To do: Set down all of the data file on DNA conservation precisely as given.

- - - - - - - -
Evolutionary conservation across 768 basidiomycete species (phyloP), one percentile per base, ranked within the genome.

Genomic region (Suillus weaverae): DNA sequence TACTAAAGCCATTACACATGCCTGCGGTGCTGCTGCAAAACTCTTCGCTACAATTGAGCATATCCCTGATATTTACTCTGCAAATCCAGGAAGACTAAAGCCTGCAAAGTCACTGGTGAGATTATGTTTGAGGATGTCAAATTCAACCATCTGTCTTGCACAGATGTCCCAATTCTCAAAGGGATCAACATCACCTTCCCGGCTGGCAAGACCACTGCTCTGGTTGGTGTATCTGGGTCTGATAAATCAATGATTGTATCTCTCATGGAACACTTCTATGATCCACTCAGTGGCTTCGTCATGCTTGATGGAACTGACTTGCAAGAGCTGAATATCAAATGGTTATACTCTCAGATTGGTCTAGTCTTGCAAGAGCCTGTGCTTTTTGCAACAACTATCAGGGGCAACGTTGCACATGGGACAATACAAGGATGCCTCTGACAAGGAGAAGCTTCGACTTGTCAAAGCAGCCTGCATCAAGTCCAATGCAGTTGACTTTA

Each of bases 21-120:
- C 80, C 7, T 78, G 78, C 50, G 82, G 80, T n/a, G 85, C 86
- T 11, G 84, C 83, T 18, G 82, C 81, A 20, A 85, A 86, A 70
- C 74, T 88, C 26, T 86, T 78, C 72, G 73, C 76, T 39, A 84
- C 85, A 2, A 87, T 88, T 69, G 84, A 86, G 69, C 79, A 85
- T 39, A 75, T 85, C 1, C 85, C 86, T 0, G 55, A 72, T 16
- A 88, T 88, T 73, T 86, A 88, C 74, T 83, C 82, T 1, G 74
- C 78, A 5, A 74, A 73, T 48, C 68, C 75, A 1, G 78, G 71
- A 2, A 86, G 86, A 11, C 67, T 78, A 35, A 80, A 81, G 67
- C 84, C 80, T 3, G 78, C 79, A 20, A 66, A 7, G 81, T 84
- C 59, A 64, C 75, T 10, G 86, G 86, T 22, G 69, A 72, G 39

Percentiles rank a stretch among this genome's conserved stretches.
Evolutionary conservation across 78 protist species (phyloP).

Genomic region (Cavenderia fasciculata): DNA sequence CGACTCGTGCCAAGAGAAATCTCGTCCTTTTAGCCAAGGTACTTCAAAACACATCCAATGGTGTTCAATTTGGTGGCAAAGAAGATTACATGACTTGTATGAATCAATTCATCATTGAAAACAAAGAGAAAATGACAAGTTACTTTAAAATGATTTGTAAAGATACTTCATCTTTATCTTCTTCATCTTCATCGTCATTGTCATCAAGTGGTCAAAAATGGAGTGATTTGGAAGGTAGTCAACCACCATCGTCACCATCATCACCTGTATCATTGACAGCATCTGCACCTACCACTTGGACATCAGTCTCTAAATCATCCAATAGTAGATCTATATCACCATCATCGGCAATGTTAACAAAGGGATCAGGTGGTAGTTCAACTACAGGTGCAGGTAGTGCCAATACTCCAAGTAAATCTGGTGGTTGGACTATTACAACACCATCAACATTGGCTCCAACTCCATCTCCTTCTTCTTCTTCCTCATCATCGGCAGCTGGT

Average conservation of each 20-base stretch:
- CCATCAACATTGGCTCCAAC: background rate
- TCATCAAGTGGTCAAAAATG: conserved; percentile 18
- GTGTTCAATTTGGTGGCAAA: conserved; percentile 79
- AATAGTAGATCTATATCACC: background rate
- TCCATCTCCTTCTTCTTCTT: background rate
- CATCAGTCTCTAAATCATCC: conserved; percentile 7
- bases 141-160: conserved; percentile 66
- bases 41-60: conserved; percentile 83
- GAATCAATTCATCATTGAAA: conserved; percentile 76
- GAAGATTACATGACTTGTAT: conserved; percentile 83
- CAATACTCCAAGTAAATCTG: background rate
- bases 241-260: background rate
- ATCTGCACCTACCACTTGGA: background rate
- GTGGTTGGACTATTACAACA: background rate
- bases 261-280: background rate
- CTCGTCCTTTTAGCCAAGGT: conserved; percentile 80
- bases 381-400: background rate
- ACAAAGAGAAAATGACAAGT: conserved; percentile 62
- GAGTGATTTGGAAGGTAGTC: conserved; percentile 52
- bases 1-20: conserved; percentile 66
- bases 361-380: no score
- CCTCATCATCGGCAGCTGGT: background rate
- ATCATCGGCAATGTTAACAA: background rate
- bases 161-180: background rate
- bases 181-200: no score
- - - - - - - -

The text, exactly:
Evolutionary conservation across 768 basidiomycete species (phyloP), one percentile per base, ranked within the genome.

Genomic region (Suillus weaverae): DNA sequence TACTAAAGCCATTACACATGCCTGCGGTGCTGCTGCAAAACTCTTCGCTACAATTGAGCATATCCCTGATATTTACTCTGCAAATCCAGGAAGACTAAAGCCTGCAAAGTCACTGGTGAGATTATGTTTGAGGATGTCAAATTCAACCATCTGTCTTGCACAGATGTCCCAATTCTCAAAGGGATCAACATCACCTTCCCGGCTGGCAAGACCACTGCTCTGGTTGGTGTATCTGGGTCTGATAAATCAATGATTGTATCTCTCATGGAACACTTCTATGATCCACTCAGTGGCTTCGTCATGCTTGATGGAACTGACTTGCAAGAGCTGAATATCAAATGGTTATACTCTCAGATTGGTCTAGTCTTGCAAGAGCCTGTGCTTTTTGCAACAACTATCAGGGGCAACGTTGCACATGGGACAATACAAGGATGCCTCTGACAAGGAGAAGCTTCGACTTGTCAAAGCAGCCTGCATCAAGTCCAATGCAGTTGACTTTA

Each of bases 21-120:
- C 80, C 7, T 78, G 78, C 50, G 82, G 80, T n/a, G 85, C 86
- T 11, G 84, C 83, T 18, G 82, C 81, A 20, A 85, A 86, A 70
- C 74, T 88, C 26, T 86, T 78, C 72, G 73, C 76, T 39, A 84
- C 85, A 2, A 87, T 88, T 69, G 84, A 86, G 69, C 79, A 85
- T 39, A 75, T 85, C 1, C 85, C 86, T 0, G 55, A 72, T 16
- A 88, T 88, T 73, T 86, A 88, C 74, T 83, C 82, T 1, G 74
- C 78, A 5, A 74, A 73, T 48, C 68, C 75, A 1, G 78, G 71
- A 2, A 86, G 86, A 11, C 67, T 78, A 35, A 80, A 81, G 67
- C 84, C 80, T 3, G 78, C 79, A 20, A 66, A 7, G 81, T 84
- C 59, A 64, C 75, T 10, G 86, G 86, T 22, G 69, A 72, G 39

Percentiles rank a stretch among this genome's conserved stretches.
Evolutionary conservation across 78 protist species (phyloP).

Genomic region (Cavenderia fasciculata): DNA sequence CGACTCGTGCCAAGAGAAATCTCGTCCTTTTAGCCAAGGTACTTCAAAACACATCCAATGGTGTTCAATTTGGTGGCAAAGAAGATTACATGACTTGTATGAATCAATTCATCATTGAAAACAAAGAGAAAATGACAAGTTACTTTAAAATGATTTGTAAAGATACTTCATCTTTATCTTCTTCATCTTCATCGTCATTGTCATCAAGTGGTCAAAAATGGAGTGATTTGGAAGGTAGTCAACCACCATCGTCACCATCATCACCTGTATCATTGACAGCATCTGCACCTACCACTTGGACATCAGTCTCTAAATCATCCAATAGTAGATCTATATCACCATCATCGGCAATGTTAACAAAGGGATCAGGTGGTAGTTCAACTACAGGTGCAGGTAGTGCCAATACTCCAAGTAAATCTGGTGGTTGGACTATTACAACACCATCAACATTGGCTCCAACTCCATCTCCTTCTTCTTCTTCCTCATCATCGGCAGCTGGT

Average conservation of each 20-base stretch:
- CCATCAACATTGGCTCCAAC: background rate
- TCATCAAGTGGTCAAAAATG: conserved; percentile 18
- GTGTTCAATTTGGTGGCAAA: conserved; percentile 79
- AATAGTAGATCTATATCACC: background rate
- TCCATCTCCTTCTTCTTCTT: background rate
- CATCAGTCTCTAAATCATCC: conserved; percentile 7
- bases 141-160: conserved; percentile 66
- bases 41-60: conserved; percentile 83
- GAATCAATTCATCATTGAAA: conserved; percentile 76
- GAAGATTACATGACTTGTAT: conserved; percentile 83
- CAATACTCCAAGTAAATCTG: background rate
- bases 241-260: background rate
- ATCTGCACCTACCACTTGGA: background rate
- GTGGTTGGACTATTACAACA: background rate
- bases 261-280: background rate
- CTCGTCCTTTTAGCCAAGGT: conserved; percentile 80
- bases 381-400: background rate
- ACAAAGAGAAAATGACAAGT: conserved; percentile 62
- GAGTGATTTGGAAGGTAGTC: conserved; percentile 52
- bases 1-20: conserved; percentile 66
- bases 361-380: no score
- CCTCATCATCGGCAGCTGGT: background rate
- ATCATCGGCAATGTTAACAA: background rate
- bases 161-180: background rate
- bases 181-200: no score